Interview with Richard O'Brien - Author of the Literary Fiction & Love Story Little Flower of Luzon.
Richard O'Brien lives in Havertown, PA. In 2012, he completed his MFA in Creative Writing from Fairleigh Dickinson University. When Richard was eleven years old his father brought home a beat-up old manual typewriter and put it in the room he shared with hie older brother. Richard's brother never used the typewriter, but he did…and he has been writing ever since.
Richard O'Brien's stories have appeared in Aphelion, Sex and Murder Magazine, ParABnormal, Dark Moon Digest Presents: Ghosts, and others. His poems have appeared in Falling Star, New Plains Review, Loch Raven Review, The Houston Literary Review, and others.
Interview with Author Richard O'Brien
|Author Richard O'Brien|
Richard O'Brien: Recently, I completed my MFA in Creative Writing at Fairleigh Dickinson University. It was a great experience. My concentration was poetry, but the entire experience has helped my writing.
I began writing stories when I was eleven years old. In my old neighborhood, before the time of video games and computers, my friends and I concocted ongoing stories when we played outside. I guess this is true of most children. I wrote stories in middle school and by the time I was in high school I tried my hand at writing a science fiction novel which is now lost. Along the way I wrote poetry too. I believe that writers should never limit themselves.
In the late 1990s I also began writing screenplays. Three of my screenplays did well in various competitions like Zoetrope and The Chesterfield Writers Project. I never sold any of my screenplays, but I have had some interest over the years. Every experience, I believe, is a learning one. I'm also Irish. So, I guess storytelling is in the blood.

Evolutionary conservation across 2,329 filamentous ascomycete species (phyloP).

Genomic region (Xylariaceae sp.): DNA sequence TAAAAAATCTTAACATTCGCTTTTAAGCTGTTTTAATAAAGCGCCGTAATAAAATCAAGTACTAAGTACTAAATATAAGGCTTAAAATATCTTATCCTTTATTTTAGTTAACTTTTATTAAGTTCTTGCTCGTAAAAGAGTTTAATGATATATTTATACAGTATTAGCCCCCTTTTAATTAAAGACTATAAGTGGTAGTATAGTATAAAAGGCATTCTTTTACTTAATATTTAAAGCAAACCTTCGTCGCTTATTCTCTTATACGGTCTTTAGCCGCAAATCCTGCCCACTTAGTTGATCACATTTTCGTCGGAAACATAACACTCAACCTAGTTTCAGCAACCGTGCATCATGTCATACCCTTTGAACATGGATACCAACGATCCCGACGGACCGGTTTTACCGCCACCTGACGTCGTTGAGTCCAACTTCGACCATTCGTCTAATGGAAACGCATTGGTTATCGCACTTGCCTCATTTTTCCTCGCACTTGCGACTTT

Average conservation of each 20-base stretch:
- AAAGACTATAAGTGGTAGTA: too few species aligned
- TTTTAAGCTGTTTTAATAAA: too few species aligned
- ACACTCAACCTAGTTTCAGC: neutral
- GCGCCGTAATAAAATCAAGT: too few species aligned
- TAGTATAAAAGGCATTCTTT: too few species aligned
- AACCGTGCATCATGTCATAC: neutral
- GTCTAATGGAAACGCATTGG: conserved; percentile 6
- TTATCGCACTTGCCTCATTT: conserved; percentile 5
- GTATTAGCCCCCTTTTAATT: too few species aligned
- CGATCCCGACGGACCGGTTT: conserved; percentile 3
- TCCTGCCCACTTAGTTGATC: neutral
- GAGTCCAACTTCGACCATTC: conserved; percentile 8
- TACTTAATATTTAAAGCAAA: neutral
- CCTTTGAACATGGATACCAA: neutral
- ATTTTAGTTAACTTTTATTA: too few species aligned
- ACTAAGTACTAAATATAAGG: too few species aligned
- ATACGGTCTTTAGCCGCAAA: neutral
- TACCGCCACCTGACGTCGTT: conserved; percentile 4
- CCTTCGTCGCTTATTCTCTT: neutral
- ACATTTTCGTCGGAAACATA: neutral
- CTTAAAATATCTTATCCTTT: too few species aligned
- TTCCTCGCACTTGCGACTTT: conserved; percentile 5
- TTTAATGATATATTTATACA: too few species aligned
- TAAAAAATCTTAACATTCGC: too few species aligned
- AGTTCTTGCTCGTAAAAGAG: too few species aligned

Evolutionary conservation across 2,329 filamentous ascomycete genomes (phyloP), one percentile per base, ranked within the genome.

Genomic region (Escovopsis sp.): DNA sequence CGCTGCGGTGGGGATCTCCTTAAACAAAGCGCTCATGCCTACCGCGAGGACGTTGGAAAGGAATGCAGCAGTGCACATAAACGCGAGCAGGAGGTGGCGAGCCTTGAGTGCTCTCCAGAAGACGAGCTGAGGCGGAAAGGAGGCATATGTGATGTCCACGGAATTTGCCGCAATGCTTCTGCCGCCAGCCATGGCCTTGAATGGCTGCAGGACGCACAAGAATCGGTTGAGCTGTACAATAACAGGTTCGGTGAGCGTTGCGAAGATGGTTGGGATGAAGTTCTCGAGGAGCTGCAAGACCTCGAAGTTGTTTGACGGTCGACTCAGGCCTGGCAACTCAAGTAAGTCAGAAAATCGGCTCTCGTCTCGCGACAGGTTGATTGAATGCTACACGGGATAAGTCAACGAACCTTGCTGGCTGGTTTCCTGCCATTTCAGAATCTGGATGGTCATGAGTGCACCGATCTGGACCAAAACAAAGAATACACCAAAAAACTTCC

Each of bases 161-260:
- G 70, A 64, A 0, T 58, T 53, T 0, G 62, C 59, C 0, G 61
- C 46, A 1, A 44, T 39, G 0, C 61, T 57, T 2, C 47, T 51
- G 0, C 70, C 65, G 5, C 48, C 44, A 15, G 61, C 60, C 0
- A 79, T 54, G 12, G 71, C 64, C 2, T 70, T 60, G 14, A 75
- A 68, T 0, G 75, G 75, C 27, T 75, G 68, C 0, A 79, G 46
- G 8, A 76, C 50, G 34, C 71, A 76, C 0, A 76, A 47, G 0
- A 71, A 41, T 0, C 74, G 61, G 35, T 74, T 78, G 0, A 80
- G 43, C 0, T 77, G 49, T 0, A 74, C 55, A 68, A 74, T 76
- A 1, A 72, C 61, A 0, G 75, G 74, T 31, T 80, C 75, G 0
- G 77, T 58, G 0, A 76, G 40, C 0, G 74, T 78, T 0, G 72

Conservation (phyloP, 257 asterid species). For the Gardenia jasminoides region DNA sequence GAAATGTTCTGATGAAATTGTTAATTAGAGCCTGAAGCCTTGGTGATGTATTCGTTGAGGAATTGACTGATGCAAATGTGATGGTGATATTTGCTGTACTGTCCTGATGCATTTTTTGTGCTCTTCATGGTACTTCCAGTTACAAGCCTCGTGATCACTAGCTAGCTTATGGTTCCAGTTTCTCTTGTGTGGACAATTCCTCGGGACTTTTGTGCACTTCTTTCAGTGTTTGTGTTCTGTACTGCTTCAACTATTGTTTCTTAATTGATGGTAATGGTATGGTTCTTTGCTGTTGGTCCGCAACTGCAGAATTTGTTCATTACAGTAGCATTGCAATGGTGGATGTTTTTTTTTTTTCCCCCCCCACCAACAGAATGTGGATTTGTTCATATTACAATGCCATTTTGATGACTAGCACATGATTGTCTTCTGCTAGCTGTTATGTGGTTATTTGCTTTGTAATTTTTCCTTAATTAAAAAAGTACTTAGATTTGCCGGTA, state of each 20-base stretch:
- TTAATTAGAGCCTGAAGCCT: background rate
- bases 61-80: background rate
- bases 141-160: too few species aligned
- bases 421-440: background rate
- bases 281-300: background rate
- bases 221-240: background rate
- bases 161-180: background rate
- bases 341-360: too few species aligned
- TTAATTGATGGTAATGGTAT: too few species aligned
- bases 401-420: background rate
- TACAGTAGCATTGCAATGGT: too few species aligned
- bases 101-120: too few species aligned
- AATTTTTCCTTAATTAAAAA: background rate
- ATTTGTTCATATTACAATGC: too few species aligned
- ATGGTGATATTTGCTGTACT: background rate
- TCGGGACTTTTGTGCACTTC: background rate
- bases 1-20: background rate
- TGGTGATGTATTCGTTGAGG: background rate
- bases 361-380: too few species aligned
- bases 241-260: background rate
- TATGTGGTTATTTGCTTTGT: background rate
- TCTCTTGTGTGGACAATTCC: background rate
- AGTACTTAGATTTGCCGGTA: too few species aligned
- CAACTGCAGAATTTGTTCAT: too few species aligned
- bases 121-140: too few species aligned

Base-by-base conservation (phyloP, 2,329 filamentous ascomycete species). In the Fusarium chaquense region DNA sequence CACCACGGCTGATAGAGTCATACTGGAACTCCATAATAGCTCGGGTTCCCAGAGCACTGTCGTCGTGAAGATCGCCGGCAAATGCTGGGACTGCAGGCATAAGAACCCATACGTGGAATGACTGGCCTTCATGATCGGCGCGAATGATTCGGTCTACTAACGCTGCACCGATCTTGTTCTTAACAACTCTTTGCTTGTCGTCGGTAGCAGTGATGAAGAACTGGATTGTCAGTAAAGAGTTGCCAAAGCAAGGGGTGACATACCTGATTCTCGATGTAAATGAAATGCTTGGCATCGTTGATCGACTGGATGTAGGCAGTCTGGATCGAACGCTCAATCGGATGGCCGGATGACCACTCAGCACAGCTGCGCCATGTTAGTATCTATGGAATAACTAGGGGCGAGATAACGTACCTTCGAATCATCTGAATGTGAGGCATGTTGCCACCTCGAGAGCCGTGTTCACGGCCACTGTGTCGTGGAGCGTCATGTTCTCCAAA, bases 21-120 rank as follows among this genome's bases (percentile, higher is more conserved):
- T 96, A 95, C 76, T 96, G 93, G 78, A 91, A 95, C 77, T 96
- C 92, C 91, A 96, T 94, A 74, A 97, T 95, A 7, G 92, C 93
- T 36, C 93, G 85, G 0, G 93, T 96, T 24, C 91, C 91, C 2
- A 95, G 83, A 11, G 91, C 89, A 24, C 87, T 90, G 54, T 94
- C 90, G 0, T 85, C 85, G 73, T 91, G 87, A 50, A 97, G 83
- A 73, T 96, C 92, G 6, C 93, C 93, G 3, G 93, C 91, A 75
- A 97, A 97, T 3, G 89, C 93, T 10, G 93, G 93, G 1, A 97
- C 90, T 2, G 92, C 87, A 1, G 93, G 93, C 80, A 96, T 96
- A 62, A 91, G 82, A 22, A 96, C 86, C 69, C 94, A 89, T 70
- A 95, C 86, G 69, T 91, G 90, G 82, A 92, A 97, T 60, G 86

Who are your favorite writers, your favorite book, and who or what are your writing influences?
I love this question. Some of my favorite writers include Thomas Pynchon, Hemingway, Faulkner, Willa Cather, Emily Bronte, John Updike, Salman Rushdie, Cynthia Ozick, J.D. Salinger, Dostoevsky, Jonathan Carroll, and Gabriel Garcia Marquez. Right now I'm reading 'Girl in Translation,' a wonderful novel by Jean Kwok. If I had to pick a favorite book I think I would implode...or explode, whatever. But if I was marooned on an island I guess I would want Gravity's Rainbow with me, along with Don Quixote, Paradise Lost, One Hundred Years of Solitude, The Collected Poems of Federico Garcia Lorca...It would be a heavy steamer trunk that would inevitably sink before I reached the beach, but I would swim out and retrieve every last book.
When I got serious about writing novels I would have to say that Wuthering Heights and The Sun Also Rises were instrumental in that decision. There were many others as well; too many to name here. And it is still going on...Every now and again I read a novel and I am in awe. This past year it was The Great House by Nicole Krauss and her other novel The History of Love. They were just perfect. Junot Diaz's The Brief, Wondrous Life of Oscar Wao also did it for me a few years aback. Just outstanding.
"Years ago I bought a pen that I cannot live without."
Tell us about your writing process. Do you have a writing routine?